Tunisia's capital, Tunis, is ripe for tourists to return

It's been over three years since the terror attacks and it's now safe to explore Tunis on an intriguing city break. From eating to museums to shopping, Chris Leadbeater dishes on what to do

28 October 2018 - 00:21 By Chris Leadbeater

Tunisia's capital is far less well known than its beach resorts but its mild climate, Roman ruins and Arab heritage make it an intriguing option for a break. Tunisia is back on the map for tourists. Its security situation is far more settled - it is more than three years since the terror attacks, and one since the UK's Foreign Office rescinded its advice against visiting.
Dar El Medina is a boutique hideaway whose courtyard offers genteel respite from the evocative din of the old town. Doubles from 68 dinar (R340), room only.
A stately four-star in the former British embassy, the Hotel Royal Victoria on Place de la Victoire has doubles from £80 (R1,480), room only.
An east-to-west stroll along Avenue Habib Bourguiba gives an overview of recent history. Place du 14 Janvier 2011, home to a latticework clock tower, salutes the date President Ben Ali's government fell in the Tunisian Revolution.
Further on, the Cathedral of St Vincent de Paul, finished in 1897, is a legacy of French colonial rule (1881-1956). Avenue de France is another Gallic relic, a tree-lined miniature Champs-Elysées.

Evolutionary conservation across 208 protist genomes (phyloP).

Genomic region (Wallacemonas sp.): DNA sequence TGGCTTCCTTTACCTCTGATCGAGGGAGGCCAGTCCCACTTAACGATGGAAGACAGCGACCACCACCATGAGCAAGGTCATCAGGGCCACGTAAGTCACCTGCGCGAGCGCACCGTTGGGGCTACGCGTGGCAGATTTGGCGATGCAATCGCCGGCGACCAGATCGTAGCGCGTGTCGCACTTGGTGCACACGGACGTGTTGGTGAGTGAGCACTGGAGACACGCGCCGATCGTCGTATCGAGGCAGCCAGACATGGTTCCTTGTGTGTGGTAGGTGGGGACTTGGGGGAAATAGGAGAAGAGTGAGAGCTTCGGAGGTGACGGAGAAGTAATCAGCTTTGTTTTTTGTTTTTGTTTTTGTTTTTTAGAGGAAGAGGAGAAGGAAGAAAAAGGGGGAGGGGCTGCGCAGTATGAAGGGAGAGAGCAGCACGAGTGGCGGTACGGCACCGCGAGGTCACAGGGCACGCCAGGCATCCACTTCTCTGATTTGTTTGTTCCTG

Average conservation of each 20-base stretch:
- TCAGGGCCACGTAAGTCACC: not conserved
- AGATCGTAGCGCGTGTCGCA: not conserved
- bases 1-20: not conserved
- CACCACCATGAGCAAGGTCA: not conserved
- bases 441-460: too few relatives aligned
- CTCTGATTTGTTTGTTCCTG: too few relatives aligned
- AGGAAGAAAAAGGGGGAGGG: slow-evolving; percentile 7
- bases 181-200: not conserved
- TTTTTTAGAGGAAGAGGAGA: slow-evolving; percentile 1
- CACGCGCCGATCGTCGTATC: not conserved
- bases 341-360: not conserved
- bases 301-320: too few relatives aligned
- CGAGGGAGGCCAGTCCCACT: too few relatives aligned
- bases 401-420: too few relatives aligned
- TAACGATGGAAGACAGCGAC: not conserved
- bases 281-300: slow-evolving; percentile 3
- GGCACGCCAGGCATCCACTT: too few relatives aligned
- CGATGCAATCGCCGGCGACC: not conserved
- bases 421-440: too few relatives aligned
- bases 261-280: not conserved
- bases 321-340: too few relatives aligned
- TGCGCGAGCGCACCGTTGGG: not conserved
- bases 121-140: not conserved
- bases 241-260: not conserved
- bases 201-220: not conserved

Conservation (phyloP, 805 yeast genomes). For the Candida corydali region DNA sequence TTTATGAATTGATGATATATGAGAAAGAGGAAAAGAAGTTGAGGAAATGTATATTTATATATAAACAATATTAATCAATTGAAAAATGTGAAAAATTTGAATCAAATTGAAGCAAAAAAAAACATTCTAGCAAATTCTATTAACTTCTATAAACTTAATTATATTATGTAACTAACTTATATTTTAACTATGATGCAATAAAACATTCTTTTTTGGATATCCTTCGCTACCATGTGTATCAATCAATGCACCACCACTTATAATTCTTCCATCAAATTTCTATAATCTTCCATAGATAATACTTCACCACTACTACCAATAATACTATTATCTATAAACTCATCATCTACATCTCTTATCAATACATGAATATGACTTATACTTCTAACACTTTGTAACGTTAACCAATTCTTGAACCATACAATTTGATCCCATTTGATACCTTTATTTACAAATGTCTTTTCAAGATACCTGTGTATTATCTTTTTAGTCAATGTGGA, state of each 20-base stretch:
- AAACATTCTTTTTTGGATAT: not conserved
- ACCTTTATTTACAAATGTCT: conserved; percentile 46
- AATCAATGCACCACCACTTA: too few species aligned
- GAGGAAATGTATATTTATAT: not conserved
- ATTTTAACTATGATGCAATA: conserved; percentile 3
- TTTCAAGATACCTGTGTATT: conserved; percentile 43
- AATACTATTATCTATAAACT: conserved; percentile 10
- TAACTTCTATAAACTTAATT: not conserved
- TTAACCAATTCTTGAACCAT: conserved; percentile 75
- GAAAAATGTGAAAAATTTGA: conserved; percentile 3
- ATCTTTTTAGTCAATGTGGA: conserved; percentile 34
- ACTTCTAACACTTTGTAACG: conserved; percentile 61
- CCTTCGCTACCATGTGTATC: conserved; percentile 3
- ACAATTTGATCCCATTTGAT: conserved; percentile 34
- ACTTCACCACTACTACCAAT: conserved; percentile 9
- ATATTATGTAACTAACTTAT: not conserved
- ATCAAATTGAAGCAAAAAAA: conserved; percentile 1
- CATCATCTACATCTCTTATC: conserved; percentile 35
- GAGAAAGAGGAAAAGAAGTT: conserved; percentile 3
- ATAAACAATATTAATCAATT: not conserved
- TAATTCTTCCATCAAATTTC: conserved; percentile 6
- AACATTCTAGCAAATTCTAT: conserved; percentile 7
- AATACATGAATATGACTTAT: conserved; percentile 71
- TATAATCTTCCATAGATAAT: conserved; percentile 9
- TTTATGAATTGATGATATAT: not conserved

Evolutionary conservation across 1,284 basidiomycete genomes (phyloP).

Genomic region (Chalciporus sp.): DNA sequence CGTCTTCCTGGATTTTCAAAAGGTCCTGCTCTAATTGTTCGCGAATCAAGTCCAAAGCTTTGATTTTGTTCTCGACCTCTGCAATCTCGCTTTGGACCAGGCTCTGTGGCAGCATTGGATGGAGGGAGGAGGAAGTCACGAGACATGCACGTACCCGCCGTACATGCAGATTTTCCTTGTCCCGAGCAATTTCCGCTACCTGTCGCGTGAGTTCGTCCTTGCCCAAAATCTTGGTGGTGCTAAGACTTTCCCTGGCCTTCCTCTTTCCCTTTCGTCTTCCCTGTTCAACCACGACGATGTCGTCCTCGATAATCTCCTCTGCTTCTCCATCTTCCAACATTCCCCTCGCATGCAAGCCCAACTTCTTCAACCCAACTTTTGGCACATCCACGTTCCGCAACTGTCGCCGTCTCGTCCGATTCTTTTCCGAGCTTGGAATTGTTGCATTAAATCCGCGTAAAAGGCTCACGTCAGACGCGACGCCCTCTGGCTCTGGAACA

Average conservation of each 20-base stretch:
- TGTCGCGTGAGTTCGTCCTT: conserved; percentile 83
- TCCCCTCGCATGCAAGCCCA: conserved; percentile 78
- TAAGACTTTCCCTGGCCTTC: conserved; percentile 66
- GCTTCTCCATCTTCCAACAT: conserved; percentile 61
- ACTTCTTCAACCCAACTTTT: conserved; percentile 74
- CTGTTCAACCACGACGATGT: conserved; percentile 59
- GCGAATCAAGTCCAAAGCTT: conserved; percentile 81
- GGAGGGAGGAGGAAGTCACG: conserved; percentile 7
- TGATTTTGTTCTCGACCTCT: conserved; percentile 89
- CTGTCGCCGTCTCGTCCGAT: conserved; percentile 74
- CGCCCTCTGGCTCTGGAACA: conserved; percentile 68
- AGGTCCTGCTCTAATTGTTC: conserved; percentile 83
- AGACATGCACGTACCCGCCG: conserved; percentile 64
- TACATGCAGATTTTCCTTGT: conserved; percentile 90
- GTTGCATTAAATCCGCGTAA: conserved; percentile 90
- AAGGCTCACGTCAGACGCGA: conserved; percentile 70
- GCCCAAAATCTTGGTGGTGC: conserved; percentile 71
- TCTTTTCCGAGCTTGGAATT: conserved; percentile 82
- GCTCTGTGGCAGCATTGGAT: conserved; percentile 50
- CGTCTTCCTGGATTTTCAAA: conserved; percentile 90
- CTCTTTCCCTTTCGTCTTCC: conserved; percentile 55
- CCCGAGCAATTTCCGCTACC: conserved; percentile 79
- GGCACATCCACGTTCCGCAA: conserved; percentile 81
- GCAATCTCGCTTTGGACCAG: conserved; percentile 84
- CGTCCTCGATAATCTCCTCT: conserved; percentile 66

Arabic Tunis asserts itself if you turn on to Rue Charles de Gaulle and amble south to the Municipal Market, a giant hive of dates, figs and olives. Continue west on Rue d'Espagne and into the labyrinthine medina, whose many souks may detain you for hours. Souk El Berka deals in fine jewellery.
Don't miss the Ez-Zitouna Mosque. It dominates the medina as the oldest mosque in Tunisia, dating to the 7th century. Its 47m minaret, built in 1894, is a solid point of reference as you wander the souks.
Another grand shard of the French yesteryear, the Théâtre Municipal, opened in 1902 and stages opera, ballet and classical concerts.
Nightlife is limited but hotel El Hana International on Avenue Habib Bourguiba has Bar Jamaica, with its 10th-floor views and beer.
Dar El Jeld is the culinary gem of the medina: an 18th-century gilded mansion whose elegant interior now houses a hotel and a restaurant. Dishes include couscous with lamb or seafood, from 39 dinar (about R200).
One of Africa's greatest archaeological treasure troves, the National Bardo Museum contains mosaics from Tunisia's Roman period and statues from Carthage, Tunis's ancient predecessor. The ruins lie 16km to the northeast. Viator sells a day trip from Tunis, from £69 (R1,280) a head. - The Daily Telegraph

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